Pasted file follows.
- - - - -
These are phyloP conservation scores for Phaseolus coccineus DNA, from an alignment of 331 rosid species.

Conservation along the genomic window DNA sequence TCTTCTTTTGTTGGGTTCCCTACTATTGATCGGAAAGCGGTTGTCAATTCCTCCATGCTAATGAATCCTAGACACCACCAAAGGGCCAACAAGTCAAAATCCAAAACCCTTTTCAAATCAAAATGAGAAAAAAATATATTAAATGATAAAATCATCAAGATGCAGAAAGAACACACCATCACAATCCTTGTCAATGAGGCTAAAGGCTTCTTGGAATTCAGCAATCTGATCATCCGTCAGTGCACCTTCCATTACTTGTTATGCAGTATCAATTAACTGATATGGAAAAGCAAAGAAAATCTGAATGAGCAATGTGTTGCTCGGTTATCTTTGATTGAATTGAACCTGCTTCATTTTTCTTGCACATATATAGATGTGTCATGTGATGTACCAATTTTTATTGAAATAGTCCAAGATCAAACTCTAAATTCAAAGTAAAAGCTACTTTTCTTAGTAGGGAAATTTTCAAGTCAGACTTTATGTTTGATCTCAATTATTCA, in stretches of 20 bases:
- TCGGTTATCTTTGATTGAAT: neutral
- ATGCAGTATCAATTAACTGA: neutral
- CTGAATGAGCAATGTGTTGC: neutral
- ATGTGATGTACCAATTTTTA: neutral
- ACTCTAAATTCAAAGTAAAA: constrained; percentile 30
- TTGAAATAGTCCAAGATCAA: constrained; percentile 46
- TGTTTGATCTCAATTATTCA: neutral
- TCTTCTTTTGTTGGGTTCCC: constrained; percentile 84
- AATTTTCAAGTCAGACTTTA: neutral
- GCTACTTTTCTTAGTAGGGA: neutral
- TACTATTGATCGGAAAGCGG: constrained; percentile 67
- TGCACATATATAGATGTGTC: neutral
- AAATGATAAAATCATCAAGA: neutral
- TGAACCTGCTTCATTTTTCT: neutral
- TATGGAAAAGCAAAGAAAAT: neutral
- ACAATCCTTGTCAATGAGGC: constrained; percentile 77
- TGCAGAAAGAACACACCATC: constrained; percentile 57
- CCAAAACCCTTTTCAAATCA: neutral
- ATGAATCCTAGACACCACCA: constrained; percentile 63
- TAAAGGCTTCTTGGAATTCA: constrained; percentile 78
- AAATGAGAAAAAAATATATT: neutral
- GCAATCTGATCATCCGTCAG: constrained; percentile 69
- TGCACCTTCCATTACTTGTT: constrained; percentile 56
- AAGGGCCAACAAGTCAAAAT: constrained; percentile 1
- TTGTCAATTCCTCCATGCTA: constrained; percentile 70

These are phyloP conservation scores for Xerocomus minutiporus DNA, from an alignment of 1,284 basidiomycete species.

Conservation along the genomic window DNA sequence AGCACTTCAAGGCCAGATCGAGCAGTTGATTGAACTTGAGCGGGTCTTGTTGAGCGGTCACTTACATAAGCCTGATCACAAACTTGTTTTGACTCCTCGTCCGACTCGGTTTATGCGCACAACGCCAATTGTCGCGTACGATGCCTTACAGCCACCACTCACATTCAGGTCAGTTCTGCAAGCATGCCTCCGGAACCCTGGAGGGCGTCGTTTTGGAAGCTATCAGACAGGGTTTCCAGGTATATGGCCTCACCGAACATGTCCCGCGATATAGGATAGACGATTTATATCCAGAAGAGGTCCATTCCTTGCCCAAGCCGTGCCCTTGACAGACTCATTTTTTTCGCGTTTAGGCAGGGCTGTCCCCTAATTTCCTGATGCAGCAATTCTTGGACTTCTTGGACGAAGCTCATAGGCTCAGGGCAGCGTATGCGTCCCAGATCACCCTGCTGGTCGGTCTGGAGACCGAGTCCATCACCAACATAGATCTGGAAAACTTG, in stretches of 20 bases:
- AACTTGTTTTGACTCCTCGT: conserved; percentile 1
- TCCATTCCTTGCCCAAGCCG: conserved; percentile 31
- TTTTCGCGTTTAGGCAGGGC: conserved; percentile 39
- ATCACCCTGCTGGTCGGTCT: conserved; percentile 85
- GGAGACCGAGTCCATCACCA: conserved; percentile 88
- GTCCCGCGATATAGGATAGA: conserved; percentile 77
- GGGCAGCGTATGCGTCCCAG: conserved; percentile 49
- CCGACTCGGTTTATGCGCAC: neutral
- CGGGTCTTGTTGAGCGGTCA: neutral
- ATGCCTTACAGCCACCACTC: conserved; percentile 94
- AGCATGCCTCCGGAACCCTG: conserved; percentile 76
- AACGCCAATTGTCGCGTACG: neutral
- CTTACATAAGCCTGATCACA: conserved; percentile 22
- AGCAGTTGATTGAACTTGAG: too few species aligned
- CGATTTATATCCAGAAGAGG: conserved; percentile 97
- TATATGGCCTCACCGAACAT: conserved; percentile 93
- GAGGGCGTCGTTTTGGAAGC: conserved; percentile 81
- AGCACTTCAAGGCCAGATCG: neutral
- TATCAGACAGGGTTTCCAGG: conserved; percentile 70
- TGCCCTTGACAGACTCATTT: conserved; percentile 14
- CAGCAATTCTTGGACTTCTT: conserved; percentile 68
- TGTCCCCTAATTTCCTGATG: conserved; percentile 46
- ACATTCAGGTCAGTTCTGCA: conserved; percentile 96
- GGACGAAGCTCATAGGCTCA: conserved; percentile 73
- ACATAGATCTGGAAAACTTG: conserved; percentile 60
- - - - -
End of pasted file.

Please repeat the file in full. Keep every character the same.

These are phyloP conservation scores for Phaseolus coccineus DNA, from an alignment of 331 rosid species.

Conservation along the genomic window DNA sequence TCTTCTTTTGTTGGGTTCCCTACTATTGATCGGAAAGCGGTTGTCAATTCCTCCATGCTAATGAATCCTAGACACCACCAAAGGGCCAACAAGTCAAAATCCAAAACCCTTTTCAAATCAAAATGAGAAAAAAATATATTAAATGATAAAATCATCAAGATGCAGAAAGAACACACCATCACAATCCTTGTCAATGAGGCTAAAGGCTTCTTGGAATTCAGCAATCTGATCATCCGTCAGTGCACCTTCCATTACTTGTTATGCAGTATCAATTAACTGATATGGAAAAGCAAAGAAAATCTGAATGAGCAATGTGTTGCTCGGTTATCTTTGATTGAATTGAACCTGCTTCATTTTTCTTGCACATATATAGATGTGTCATGTGATGTACCAATTTTTATTGAAATAGTCCAAGATCAAACTCTAAATTCAAAGTAAAAGCTACTTTTCTTAGTAGGGAAATTTTCAAGTCAGACTTTATGTTTGATCTCAATTATTCA, in stretches of 20 bases:
- TCGGTTATCTTTGATTGAAT: neutral
- ATGCAGTATCAATTAACTGA: neutral
- CTGAATGAGCAATGTGTTGC: neutral
- ATGTGATGTACCAATTTTTA: neutral
- ACTCTAAATTCAAAGTAAAA: constrained; percentile 30
- TTGAAATAGTCCAAGATCAA: constrained; percentile 46
- TGTTTGATCTCAATTATTCA: neutral
- TCTTCTTTTGTTGGGTTCCC: constrained; percentile 84
- AATTTTCAAGTCAGACTTTA: neutral
- GCTACTTTTCTTAGTAGGGA: neutral
- TACTATTGATCGGAAAGCGG: constrained; percentile 67
- TGCACATATATAGATGTGTC: neutral
- AAATGATAAAATCATCAAGA: neutral
- TGAACCTGCTTCATTTTTCT: neutral
- TATGGAAAAGCAAAGAAAAT: neutral
- ACAATCCTTGTCAATGAGGC: constrained; percentile 77
- TGCAGAAAGAACACACCATC: constrained; percentile 57
- CCAAAACCCTTTTCAAATCA: neutral
- ATGAATCCTAGACACCACCA: constrained; percentile 63
- TAAAGGCTTCTTGGAATTCA: constrained; percentile 78
- AAATGAGAAAAAAATATATT: neutral
- GCAATCTGATCATCCGTCAG: constrained; percentile 69
- TGCACCTTCCATTACTTGTT: constrained; percentile 56
- AAGGGCCAACAAGTCAAAAT: constrained; percentile 1
- TTGTCAATTCCTCCATGCTA: constrained; percentile 70

These are phyloP conservation scores for Xerocomus minutiporus DNA, from an alignment of 1,284 basidiomycete species.

Conservation along the genomic window DNA sequence AGCACTTCAAGGCCAGATCGAGCAGTTGATTGAACTTGAGCGGGTCTTGTTGAGCGGTCACTTACATAAGCCTGATCACAAACTTGTTTTGACTCCTCGTCCGACTCGGTTTATGCGCACAACGCCAATTGTCGCGTACGATGCCTTACAGCCACCACTCACATTCAGGTCAGTTCTGCAAGCATGCCTCCGGAACCCTGGAGGGCGTCGTTTTGGAAGCTATCAGACAGGGTTTCCAGGTATATGGCCTCACCGAACATGTCCCGCGATATAGGATAGACGATTTATATCCAGAAGAGGTCCATTCCTTGCCCAAGCCGTGCCCTTGACAGACTCATTTTTTTCGCGTTTAGGCAGGGCTGTCCCCTAATTTCCTGATGCAGCAATTCTTGGACTTCTTGGACGAAGCTCATAGGCTCAGGGCAGCGTATGCGTCCCAGATCACCCTGCTGGTCGGTCTGGAGACCGAGTCCATCACCAACATAGATCTGGAAAACTTG, in stretches of 20 bases:
- AACTTGTTTTGACTCCTCGT: conserved; percentile 1
- TCCATTCCTTGCCCAAGCCG: conserved; percentile 31
- TTTTCGCGTTTAGGCAGGGC: conserved; percentile 39
- ATCACCCTGCTGGTCGGTCT: conserved; percentile 85
- GGAGACCGAGTCCATCACCA: conserved; percentile 88
- GTCCCGCGATATAGGATAGA: conserved; percentile 77
- GGGCAGCGTATGCGTCCCAG: conserved; percentile 49
- CCGACTCGGTTTATGCGCAC: neutral
- CGGGTCTTGTTGAGCGGTCA: neutral
- ATGCCTTACAGCCACCACTC: conserved; percentile 94
- AGCATGCCTCCGGAACCCTG: conserved; percentile 76
- AACGCCAATTGTCGCGTACG: neutral
- CTTACATAAGCCTGATCACA: conserved; percentile 22
- AGCAGTTGATTGAACTTGAG: too few species aligned
- CGATTTATATCCAGAAGAGG: conserved; percentile 97
- TATATGGCCTCACCGAACAT: conserved; percentile 93
- GAGGGCGTCGTTTTGGAAGC: conserved; percentile 81
- AGCACTTCAAGGCCAGATCG: neutral
- TATCAGACAGGGTTTCCAGG: conserved; percentile 70
- TGCCCTTGACAGACTCATTT: conserved; percentile 14
- CAGCAATTCTTGGACTTCTT: conserved; percentile 68
- TGTCCCCTAATTTCCTGATG: conserved; percentile 46
- ACATTCAGGTCAGTTCTGCA: conserved; percentile 96
- GGACGAAGCTCATAGGCTCA: conserved; percentile 73
- ACATAGATCTGGAAAACTTG: conserved; percentile 60